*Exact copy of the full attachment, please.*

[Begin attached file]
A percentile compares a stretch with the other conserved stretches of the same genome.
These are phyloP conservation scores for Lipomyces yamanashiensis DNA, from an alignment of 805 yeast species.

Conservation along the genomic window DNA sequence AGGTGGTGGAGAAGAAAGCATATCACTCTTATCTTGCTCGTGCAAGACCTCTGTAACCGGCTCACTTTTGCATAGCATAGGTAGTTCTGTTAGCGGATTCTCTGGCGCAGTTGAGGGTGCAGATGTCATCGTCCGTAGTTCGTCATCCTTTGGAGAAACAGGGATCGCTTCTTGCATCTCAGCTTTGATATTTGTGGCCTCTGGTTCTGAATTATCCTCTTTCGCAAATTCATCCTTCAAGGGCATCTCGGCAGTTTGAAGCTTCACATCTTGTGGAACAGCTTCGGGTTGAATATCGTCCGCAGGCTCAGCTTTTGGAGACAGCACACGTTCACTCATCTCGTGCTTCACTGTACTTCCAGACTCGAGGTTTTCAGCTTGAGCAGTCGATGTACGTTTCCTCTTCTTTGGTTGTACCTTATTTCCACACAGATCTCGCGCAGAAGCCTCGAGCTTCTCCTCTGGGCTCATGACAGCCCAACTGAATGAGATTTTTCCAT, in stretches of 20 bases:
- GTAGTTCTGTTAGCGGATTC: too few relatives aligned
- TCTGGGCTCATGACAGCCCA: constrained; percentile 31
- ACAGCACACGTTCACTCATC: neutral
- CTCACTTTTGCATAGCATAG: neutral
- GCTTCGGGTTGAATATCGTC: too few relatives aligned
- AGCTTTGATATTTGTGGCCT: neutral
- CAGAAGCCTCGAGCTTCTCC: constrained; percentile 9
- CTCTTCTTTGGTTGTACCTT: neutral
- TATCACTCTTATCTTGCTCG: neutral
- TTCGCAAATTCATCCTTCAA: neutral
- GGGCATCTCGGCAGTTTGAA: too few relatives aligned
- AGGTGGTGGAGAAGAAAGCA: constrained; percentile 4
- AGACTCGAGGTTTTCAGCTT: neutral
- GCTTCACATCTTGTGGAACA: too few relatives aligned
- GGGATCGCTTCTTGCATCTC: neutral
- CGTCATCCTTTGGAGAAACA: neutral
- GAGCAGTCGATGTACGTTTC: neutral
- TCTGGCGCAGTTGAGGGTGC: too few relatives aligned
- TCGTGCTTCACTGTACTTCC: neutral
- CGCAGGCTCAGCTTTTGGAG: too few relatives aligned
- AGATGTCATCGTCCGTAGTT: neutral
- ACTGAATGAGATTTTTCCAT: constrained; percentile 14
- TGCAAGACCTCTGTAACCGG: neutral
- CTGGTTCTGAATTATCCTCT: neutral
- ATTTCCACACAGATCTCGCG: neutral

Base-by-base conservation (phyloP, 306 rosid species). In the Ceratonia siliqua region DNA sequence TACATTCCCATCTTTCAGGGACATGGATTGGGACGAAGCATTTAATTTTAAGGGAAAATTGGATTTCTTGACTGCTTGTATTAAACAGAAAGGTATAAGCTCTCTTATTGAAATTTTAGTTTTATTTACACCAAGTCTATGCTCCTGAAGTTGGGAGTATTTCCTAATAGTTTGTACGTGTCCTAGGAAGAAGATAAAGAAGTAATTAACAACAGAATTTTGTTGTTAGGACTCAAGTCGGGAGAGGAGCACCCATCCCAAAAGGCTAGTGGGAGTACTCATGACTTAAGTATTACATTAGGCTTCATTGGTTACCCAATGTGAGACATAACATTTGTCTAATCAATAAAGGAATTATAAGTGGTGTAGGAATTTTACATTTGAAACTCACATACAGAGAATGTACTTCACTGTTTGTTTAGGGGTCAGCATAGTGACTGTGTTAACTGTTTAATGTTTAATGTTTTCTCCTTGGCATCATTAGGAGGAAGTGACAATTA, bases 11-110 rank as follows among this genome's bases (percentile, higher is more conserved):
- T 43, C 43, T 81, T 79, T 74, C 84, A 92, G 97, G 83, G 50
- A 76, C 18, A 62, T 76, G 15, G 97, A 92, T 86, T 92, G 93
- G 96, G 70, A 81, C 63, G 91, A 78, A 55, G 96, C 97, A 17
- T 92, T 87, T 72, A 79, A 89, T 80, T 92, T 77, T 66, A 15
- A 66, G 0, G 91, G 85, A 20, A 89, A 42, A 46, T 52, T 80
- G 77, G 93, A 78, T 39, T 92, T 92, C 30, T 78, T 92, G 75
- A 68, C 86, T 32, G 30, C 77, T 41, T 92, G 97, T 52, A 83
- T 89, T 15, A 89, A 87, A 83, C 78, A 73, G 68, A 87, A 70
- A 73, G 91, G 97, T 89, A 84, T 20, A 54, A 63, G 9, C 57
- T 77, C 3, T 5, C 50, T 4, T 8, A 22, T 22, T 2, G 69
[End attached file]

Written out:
A percentile compares a stretch with the other conserved stretches of the same genome.
These are phyloP conservation scores for Lipomyces yamanashiensis DNA, from an alignment of 805 yeast species.

Conservation along the genomic window DNA sequence AGGTGGTGGAGAAGAAAGCATATCACTCTTATCTTGCTCGTGCAAGACCTCTGTAACCGGCTCACTTTTGCATAGCATAGGTAGTTCTGTTAGCGGATTCTCTGGCGCAGTTGAGGGTGCAGATGTCATCGTCCGTAGTTCGTCATCCTTTGGAGAAACAGGGATCGCTTCTTGCATCTCAGCTTTGATATTTGTGGCCTCTGGTTCTGAATTATCCTCTTTCGCAAATTCATCCTTCAAGGGCATCTCGGCAGTTTGAAGCTTCACATCTTGTGGAACAGCTTCGGGTTGAATATCGTCCGCAGGCTCAGCTTTTGGAGACAGCACACGTTCACTCATCTCGTGCTTCACTGTACTTCCAGACTCGAGGTTTTCAGCTTGAGCAGTCGATGTACGTTTCCTCTTCTTTGGTTGTACCTTATTTCCACACAGATCTCGCGCAGAAGCCTCGAGCTTCTCCTCTGGGCTCATGACAGCCCAACTGAATGAGATTTTTCCAT, in stretches of 20 bases:
- GTAGTTCTGTTAGCGGATTC: too few relatives aligned
- TCTGGGCTCATGACAGCCCA: constrained; percentile 31
- ACAGCACACGTTCACTCATC: neutral
- CTCACTTTTGCATAGCATAG: neutral
- GCTTCGGGTTGAATATCGTC: too few relatives aligned
- AGCTTTGATATTTGTGGCCT: neutral
- CAGAAGCCTCGAGCTTCTCC: constrained; percentile 9
- CTCTTCTTTGGTTGTACCTT: neutral
- TATCACTCTTATCTTGCTCG: neutral
- TTCGCAAATTCATCCTTCAA: neutral
- GGGCATCTCGGCAGTTTGAA: too few relatives aligned
- AGGTGGTGGAGAAGAAAGCA: constrained; percentile 4
- AGACTCGAGGTTTTCAGCTT: neutral
- GCTTCACATCTTGTGGAACA: too few relatives aligned
- GGGATCGCTTCTTGCATCTC: neutral
- CGTCATCCTTTGGAGAAACA: neutral
- GAGCAGTCGATGTACGTTTC: neutral
- TCTGGCGCAGTTGAGGGTGC: too few relatives aligned
- TCGTGCTTCACTGTACTTCC: neutral
- CGCAGGCTCAGCTTTTGGAG: too few relatives aligned
- AGATGTCATCGTCCGTAGTT: neutral
- ACTGAATGAGATTTTTCCAT: constrained; percentile 14
- TGCAAGACCTCTGTAACCGG: neutral
- CTGGTTCTGAATTATCCTCT: neutral
- ATTTCCACACAGATCTCGCG: neutral

Base-by-base conservation (phyloP, 306 rosid species). In the Ceratonia siliqua region DNA sequence TACATTCCCATCTTTCAGGGACATGGATTGGGACGAAGCATTTAATTTTAAGGGAAAATTGGATTTCTTGACTGCTTGTATTAAACAGAAAGGTATAAGCTCTCTTATTGAAATTTTAGTTTTATTTACACCAAGTCTATGCTCCTGAAGTTGGGAGTATTTCCTAATAGTTTGTACGTGTCCTAGGAAGAAGATAAAGAAGTAATTAACAACAGAATTTTGTTGTTAGGACTCAAGTCGGGAGAGGAGCACCCATCCCAAAAGGCTAGTGGGAGTACTCATGACTTAAGTATTACATTAGGCTTCATTGGTTACCCAATGTGAGACATAACATTTGTCTAATCAATAAAGGAATTATAAGTGGTGTAGGAATTTTACATTTGAAACTCACATACAGAGAATGTACTTCACTGTTTGTTTAGGGGTCAGCATAGTGACTGTGTTAACTGTTTAATGTTTAATGTTTTCTCCTTGGCATCATTAGGAGGAAGTGACAATTA, bases 11-110 rank as follows among this genome's bases (percentile, higher is more conserved):
- T 43, C 43, T 81, T 79, T 74, C 84, A 92, G 97, G 83, G 50
- A 76, C 18, A 62, T 76, G 15, G 97, A 92, T 86, T 92, G 93
- G 96, G 70, A 81, C 63, G 91, A 78, A 55, G 96, C 97, A 17
- T 92, T 87, T 72, A 79, A 89, T 80, T 92, T 77, T 66, A 15
- A 66, G 0, G 91, G 85, A 20, A 89, A 42, A 46, T 52, T 80
- G 77, G 93, A 78, T 39, T 92, T 92, C 30, T 78, T 92, G 75
- A 68, C 86, T 32, G 30, C 77, T 41, T 92, G 97, T 52, A 83
- T 89, T 15, A 89, A 87, A 83, C 78, A 73, G 68, A 87, A 70
- A 73, G 91, G 97, T 89, A 84, T 20, A 54, A 63, G 9, C 57
- T 77, C 3, T 5, C 50, T 4, T 8, A 22, T 22, T 2, G 69